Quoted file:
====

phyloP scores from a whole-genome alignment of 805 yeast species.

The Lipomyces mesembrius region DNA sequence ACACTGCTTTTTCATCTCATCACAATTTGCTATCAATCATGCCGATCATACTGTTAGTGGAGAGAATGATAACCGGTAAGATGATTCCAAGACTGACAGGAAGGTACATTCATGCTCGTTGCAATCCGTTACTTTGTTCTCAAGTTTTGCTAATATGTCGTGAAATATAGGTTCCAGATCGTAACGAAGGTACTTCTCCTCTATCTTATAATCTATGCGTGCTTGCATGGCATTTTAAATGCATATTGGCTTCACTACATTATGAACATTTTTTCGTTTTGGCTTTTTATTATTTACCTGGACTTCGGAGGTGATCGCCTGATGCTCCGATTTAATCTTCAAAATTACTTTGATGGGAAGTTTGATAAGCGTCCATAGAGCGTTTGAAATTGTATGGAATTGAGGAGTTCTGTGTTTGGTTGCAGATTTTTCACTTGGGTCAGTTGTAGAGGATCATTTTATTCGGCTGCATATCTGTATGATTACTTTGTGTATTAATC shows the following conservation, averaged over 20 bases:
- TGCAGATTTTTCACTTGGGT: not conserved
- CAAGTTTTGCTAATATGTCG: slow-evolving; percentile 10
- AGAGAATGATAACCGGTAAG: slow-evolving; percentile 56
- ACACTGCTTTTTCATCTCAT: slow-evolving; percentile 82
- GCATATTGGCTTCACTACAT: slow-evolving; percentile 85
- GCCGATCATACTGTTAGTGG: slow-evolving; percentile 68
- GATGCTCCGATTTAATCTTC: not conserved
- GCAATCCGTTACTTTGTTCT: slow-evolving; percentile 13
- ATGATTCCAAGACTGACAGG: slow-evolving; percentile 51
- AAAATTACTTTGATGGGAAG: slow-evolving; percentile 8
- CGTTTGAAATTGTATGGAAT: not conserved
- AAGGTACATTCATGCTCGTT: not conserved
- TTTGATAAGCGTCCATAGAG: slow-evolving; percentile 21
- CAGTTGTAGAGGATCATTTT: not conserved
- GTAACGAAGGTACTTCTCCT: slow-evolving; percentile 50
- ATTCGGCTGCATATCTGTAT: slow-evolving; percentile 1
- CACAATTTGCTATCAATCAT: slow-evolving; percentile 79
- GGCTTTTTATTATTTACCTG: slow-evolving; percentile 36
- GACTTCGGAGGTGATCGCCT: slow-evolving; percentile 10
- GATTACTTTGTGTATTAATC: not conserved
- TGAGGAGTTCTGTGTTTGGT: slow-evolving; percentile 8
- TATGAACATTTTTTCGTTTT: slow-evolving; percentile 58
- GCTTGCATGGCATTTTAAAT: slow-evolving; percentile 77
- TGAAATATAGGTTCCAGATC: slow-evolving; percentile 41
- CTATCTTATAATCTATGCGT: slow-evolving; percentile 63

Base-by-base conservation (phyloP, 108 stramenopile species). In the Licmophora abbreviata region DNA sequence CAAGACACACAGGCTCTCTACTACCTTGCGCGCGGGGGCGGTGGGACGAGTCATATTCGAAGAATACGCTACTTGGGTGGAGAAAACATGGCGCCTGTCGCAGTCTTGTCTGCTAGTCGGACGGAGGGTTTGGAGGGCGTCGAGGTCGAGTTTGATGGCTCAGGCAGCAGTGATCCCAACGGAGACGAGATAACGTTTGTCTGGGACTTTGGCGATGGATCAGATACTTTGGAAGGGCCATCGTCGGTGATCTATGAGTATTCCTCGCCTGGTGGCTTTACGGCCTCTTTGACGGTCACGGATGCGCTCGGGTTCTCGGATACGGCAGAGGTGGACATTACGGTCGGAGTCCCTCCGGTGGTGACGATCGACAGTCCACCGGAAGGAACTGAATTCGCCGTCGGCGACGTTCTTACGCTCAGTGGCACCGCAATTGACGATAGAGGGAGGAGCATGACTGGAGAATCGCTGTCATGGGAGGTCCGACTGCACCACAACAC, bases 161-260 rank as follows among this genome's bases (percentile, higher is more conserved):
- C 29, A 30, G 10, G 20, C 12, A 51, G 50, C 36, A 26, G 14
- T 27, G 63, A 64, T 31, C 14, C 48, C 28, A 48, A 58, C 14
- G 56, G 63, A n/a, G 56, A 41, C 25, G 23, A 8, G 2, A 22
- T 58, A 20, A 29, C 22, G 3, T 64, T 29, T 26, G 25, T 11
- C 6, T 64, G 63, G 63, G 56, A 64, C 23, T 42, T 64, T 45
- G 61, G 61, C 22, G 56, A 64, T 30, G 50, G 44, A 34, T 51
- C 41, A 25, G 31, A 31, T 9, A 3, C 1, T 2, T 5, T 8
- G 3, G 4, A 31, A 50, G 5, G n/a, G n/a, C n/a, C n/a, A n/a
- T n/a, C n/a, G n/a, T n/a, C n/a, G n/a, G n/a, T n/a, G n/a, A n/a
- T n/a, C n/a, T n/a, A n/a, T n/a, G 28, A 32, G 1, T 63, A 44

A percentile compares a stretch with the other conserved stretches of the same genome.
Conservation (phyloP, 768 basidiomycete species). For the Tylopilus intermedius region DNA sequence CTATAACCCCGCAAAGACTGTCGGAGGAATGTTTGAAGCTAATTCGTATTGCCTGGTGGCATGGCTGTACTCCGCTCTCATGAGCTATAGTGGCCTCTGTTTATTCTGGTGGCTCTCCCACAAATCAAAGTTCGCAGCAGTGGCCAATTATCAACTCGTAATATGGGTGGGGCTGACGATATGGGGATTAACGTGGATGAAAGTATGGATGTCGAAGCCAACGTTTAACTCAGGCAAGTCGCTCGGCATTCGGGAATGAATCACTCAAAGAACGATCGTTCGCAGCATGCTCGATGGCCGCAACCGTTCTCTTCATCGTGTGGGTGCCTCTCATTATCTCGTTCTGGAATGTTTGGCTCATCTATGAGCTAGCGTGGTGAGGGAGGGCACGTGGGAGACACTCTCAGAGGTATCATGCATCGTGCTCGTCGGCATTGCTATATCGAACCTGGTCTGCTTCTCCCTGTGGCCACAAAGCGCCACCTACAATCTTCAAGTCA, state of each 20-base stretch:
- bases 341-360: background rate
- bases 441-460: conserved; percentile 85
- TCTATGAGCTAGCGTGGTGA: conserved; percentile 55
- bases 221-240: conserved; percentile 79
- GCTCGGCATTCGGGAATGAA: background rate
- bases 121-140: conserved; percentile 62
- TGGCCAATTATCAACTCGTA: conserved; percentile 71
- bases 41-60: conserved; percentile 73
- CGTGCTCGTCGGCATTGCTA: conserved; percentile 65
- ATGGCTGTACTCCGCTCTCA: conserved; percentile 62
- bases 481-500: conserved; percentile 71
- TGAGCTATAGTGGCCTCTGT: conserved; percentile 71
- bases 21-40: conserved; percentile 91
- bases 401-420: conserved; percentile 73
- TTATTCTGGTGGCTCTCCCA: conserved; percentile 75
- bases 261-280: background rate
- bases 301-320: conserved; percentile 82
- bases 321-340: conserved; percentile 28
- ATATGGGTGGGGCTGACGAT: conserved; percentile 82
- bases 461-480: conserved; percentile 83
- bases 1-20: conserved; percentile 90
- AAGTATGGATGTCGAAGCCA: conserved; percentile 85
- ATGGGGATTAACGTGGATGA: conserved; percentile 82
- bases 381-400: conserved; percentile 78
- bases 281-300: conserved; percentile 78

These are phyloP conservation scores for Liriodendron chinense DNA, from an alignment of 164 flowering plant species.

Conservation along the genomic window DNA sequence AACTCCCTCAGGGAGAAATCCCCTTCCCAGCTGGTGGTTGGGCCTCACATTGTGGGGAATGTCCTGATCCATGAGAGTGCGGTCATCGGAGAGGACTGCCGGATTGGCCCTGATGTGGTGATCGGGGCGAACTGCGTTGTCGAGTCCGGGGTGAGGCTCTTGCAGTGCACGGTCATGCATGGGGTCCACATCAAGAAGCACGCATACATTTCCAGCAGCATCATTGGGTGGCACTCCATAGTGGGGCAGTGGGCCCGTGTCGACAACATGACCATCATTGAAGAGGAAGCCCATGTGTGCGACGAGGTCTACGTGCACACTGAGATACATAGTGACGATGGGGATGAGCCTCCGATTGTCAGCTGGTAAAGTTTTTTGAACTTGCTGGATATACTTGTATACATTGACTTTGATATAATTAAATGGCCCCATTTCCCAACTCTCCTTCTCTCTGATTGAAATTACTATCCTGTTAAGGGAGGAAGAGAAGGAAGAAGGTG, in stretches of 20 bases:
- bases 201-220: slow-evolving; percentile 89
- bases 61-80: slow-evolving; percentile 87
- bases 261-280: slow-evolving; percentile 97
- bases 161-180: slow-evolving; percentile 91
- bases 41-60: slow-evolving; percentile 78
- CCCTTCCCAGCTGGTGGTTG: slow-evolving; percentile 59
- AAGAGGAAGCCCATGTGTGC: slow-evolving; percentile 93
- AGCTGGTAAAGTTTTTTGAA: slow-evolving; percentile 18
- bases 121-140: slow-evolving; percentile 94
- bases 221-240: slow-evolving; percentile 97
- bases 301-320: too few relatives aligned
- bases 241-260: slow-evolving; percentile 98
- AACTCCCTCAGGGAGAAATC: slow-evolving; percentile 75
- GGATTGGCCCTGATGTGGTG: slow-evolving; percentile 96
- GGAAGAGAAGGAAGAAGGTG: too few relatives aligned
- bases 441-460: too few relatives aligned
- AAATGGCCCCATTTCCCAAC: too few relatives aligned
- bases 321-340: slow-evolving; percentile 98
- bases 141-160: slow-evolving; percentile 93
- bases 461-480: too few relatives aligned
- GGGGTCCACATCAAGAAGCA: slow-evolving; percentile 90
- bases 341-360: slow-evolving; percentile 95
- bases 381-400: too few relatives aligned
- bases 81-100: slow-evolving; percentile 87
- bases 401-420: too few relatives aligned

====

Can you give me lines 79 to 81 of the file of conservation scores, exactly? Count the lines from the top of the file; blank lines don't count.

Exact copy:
- bases 241-260: slow-evolving; percentile 98
- AACTCCCTCAGGGAGAAATC: slow-evolving; percentile 75
- GGATTGGCCCTGATGTGGTG: slow-evolving; percentile 96